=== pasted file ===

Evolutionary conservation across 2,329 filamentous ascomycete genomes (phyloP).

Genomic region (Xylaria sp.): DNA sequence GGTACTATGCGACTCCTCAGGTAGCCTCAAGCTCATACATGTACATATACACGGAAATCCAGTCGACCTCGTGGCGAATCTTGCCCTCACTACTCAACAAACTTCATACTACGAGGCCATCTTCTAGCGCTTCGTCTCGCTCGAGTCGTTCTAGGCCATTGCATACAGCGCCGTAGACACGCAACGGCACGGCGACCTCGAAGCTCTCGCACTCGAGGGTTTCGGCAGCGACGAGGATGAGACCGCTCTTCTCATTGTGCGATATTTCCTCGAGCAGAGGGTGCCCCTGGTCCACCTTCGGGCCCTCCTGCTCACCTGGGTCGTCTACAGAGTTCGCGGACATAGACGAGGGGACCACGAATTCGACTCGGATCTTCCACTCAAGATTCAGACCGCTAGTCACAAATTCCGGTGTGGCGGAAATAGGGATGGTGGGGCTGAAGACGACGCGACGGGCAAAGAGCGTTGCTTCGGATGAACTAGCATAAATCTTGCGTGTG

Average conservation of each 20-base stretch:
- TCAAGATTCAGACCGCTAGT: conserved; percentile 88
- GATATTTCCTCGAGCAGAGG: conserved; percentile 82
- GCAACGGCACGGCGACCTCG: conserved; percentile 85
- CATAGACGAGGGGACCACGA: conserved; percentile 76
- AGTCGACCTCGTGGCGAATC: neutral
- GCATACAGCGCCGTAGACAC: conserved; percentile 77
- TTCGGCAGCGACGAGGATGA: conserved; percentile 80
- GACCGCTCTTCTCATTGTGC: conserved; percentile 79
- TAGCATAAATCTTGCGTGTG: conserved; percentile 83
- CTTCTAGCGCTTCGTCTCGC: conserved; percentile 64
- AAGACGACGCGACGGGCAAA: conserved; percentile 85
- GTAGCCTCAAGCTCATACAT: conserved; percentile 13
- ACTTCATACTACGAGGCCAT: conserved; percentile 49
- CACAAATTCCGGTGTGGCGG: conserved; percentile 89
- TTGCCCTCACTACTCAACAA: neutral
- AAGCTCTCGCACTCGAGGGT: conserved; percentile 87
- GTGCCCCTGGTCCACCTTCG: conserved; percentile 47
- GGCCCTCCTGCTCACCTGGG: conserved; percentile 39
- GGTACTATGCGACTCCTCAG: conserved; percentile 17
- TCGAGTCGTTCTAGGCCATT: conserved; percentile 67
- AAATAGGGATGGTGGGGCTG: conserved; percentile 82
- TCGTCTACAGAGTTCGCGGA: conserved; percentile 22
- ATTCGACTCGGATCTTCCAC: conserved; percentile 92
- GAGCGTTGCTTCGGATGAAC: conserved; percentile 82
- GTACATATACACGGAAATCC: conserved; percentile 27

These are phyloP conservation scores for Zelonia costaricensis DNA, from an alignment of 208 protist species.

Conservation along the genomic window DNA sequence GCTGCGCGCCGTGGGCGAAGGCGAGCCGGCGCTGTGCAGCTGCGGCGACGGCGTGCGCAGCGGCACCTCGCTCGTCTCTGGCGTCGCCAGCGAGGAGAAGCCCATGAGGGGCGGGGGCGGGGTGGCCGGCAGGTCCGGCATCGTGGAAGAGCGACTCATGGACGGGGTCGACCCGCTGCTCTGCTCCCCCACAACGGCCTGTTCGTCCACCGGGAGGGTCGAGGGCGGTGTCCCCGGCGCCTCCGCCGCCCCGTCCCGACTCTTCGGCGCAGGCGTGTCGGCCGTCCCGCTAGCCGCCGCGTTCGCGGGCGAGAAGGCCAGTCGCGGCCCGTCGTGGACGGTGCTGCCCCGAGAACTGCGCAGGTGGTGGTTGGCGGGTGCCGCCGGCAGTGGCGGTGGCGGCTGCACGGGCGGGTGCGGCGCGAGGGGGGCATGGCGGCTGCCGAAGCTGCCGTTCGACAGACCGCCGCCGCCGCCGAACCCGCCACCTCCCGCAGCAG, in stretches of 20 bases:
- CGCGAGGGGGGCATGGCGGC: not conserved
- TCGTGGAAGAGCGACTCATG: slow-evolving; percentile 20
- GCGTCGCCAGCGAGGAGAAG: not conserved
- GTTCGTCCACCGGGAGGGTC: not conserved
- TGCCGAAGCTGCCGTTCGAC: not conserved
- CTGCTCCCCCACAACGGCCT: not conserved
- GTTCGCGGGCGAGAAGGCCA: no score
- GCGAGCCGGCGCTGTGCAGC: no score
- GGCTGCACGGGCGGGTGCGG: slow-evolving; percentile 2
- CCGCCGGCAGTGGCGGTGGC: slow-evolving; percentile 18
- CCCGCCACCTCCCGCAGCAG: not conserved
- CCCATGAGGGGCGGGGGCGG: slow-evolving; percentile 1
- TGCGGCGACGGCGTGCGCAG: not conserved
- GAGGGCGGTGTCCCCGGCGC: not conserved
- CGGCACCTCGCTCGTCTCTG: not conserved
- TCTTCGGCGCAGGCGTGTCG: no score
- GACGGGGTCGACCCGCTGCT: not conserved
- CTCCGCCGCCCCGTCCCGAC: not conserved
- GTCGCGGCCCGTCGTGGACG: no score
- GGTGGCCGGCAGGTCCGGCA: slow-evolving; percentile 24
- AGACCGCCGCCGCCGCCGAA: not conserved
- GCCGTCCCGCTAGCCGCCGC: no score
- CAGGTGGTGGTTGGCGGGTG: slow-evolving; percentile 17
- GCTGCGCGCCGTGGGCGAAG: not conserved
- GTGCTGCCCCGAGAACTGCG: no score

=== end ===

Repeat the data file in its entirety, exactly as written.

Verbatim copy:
Evolutionary conservation across 2,329 filamentous ascomycete genomes (phyloP).

Genomic region (Xylaria sp.): DNA sequence GGTACTATGCGACTCCTCAGGTAGCCTCAAGCTCATACATGTACATATACACGGAAATCCAGTCGACCTCGTGGCGAATCTTGCCCTCACTACTCAACAAACTTCATACTACGAGGCCATCTTCTAGCGCTTCGTCTCGCTCGAGTCGTTCTAGGCCATTGCATACAGCGCCGTAGACACGCAACGGCACGGCGACCTCGAAGCTCTCGCACTCGAGGGTTTCGGCAGCGACGAGGATGAGACCGCTCTTCTCATTGTGCGATATTTCCTCGAGCAGAGGGTGCCCCTGGTCCACCTTCGGGCCCTCCTGCTCACCTGGGTCGTCTACAGAGTTCGCGGACATAGACGAGGGGACCACGAATTCGACTCGGATCTTCCACTCAAGATTCAGACCGCTAGTCACAAATTCCGGTGTGGCGGAAATAGGGATGGTGGGGCTGAAGACGACGCGACGGGCAAAGAGCGTTGCTTCGGATGAACTAGCATAAATCTTGCGTGTG

Average conservation of each 20-base stretch:
- TCAAGATTCAGACCGCTAGT: conserved; percentile 88
- GATATTTCCTCGAGCAGAGG: conserved; percentile 82
- GCAACGGCACGGCGACCTCG: conserved; percentile 85
- CATAGACGAGGGGACCACGA: conserved; percentile 76
- AGTCGACCTCGTGGCGAATC: neutral
- GCATACAGCGCCGTAGACAC: conserved; percentile 77
- TTCGGCAGCGACGAGGATGA: conserved; percentile 80
- GACCGCTCTTCTCATTGTGC: conserved; percentile 79
- TAGCATAAATCTTGCGTGTG: conserved; percentile 83
- CTTCTAGCGCTTCGTCTCGC: conserved; percentile 64
- AAGACGACGCGACGGGCAAA: conserved; percentile 85
- GTAGCCTCAAGCTCATACAT: conserved; percentile 13
- ACTTCATACTACGAGGCCAT: conserved; percentile 49
- CACAAATTCCGGTGTGGCGG: conserved; percentile 89
- TTGCCCTCACTACTCAACAA: neutral
- AAGCTCTCGCACTCGAGGGT: conserved; percentile 87
- GTGCCCCTGGTCCACCTTCG: conserved; percentile 47
- GGCCCTCCTGCTCACCTGGG: conserved; percentile 39
- GGTACTATGCGACTCCTCAG: conserved; percentile 17
- TCGAGTCGTTCTAGGCCATT: conserved; percentile 67
- AAATAGGGATGGTGGGGCTG: conserved; percentile 82
- TCGTCTACAGAGTTCGCGGA: conserved; percentile 22
- ATTCGACTCGGATCTTCCAC: conserved; percentile 92
- GAGCGTTGCTTCGGATGAAC: conserved; percentile 82
- GTACATATACACGGAAATCC: conserved; percentile 27

These are phyloP conservation scores for Zelonia costaricensis DNA, from an alignment of 208 protist species.

Conservation along the genomic window DNA sequence GCTGCGCGCCGTGGGCGAAGGCGAGCCGGCGCTGTGCAGCTGCGGCGACGGCGTGCGCAGCGGCACCTCGCTCGTCTCTGGCGTCGCCAGCGAGGAGAAGCCCATGAGGGGCGGGGGCGGGGTGGCCGGCAGGTCCGGCATCGTGGAAGAGCGACTCATGGACGGGGTCGACCCGCTGCTCTGCTCCCCCACAACGGCCTGTTCGTCCACCGGGAGGGTCGAGGGCGGTGTCCCCGGCGCCTCCGCCGCCCCGTCCCGACTCTTCGGCGCAGGCGTGTCGGCCGTCCCGCTAGCCGCCGCGTTCGCGGGCGAGAAGGCCAGTCGCGGCCCGTCGTGGACGGTGCTGCCCCGAGAACTGCGCAGGTGGTGGTTGGCGGGTGCCGCCGGCAGTGGCGGTGGCGGCTGCACGGGCGGGTGCGGCGCGAGGGGGGCATGGCGGCTGCCGAAGCTGCCGTTCGACAGACCGCCGCCGCCGCCGAACCCGCCACCTCCCGCAGCAG, in stretches of 20 bases:
- CGCGAGGGGGGCATGGCGGC: not conserved
- TCGTGGAAGAGCGACTCATG: slow-evolving; percentile 20
- GCGTCGCCAGCGAGGAGAAG: not conserved
- GTTCGTCCACCGGGAGGGTC: not conserved
- TGCCGAAGCTGCCGTTCGAC: not conserved
- CTGCTCCCCCACAACGGCCT: not conserved
- GTTCGCGGGCGAGAAGGCCA: no score
- GCGAGCCGGCGCTGTGCAGC: no score
- GGCTGCACGGGCGGGTGCGG: slow-evolving; percentile 2
- CCGCCGGCAGTGGCGGTGGC: slow-evolving; percentile 18
- CCCGCCACCTCCCGCAGCAG: not conserved
- CCCATGAGGGGCGGGGGCGG: slow-evolving; percentile 1
- TGCGGCGACGGCGTGCGCAG: not conserved
- GAGGGCGGTGTCCCCGGCGC: not conserved
- CGGCACCTCGCTCGTCTCTG: not conserved
- TCTTCGGCGCAGGCGTGTCG: no score
- GACGGGGTCGACCCGCTGCT: not conserved
- CTCCGCCGCCCCGTCCCGAC: not conserved
- GTCGCGGCCCGTCGTGGACG: no score
- GGTGGCCGGCAGGTCCGGCA: slow-evolving; percentile 24
- AGACCGCCGCCGCCGCCGAA: not conserved
- GCCGTCCCGCTAGCCGCCGC: no score
- CAGGTGGTGGTTGGCGGGTG: slow-evolving; percentile 17
- GCTGCGCGCCGTGGGCGAAG: not conserved
- GTGCTGCCCCGAGAACTGCG: no score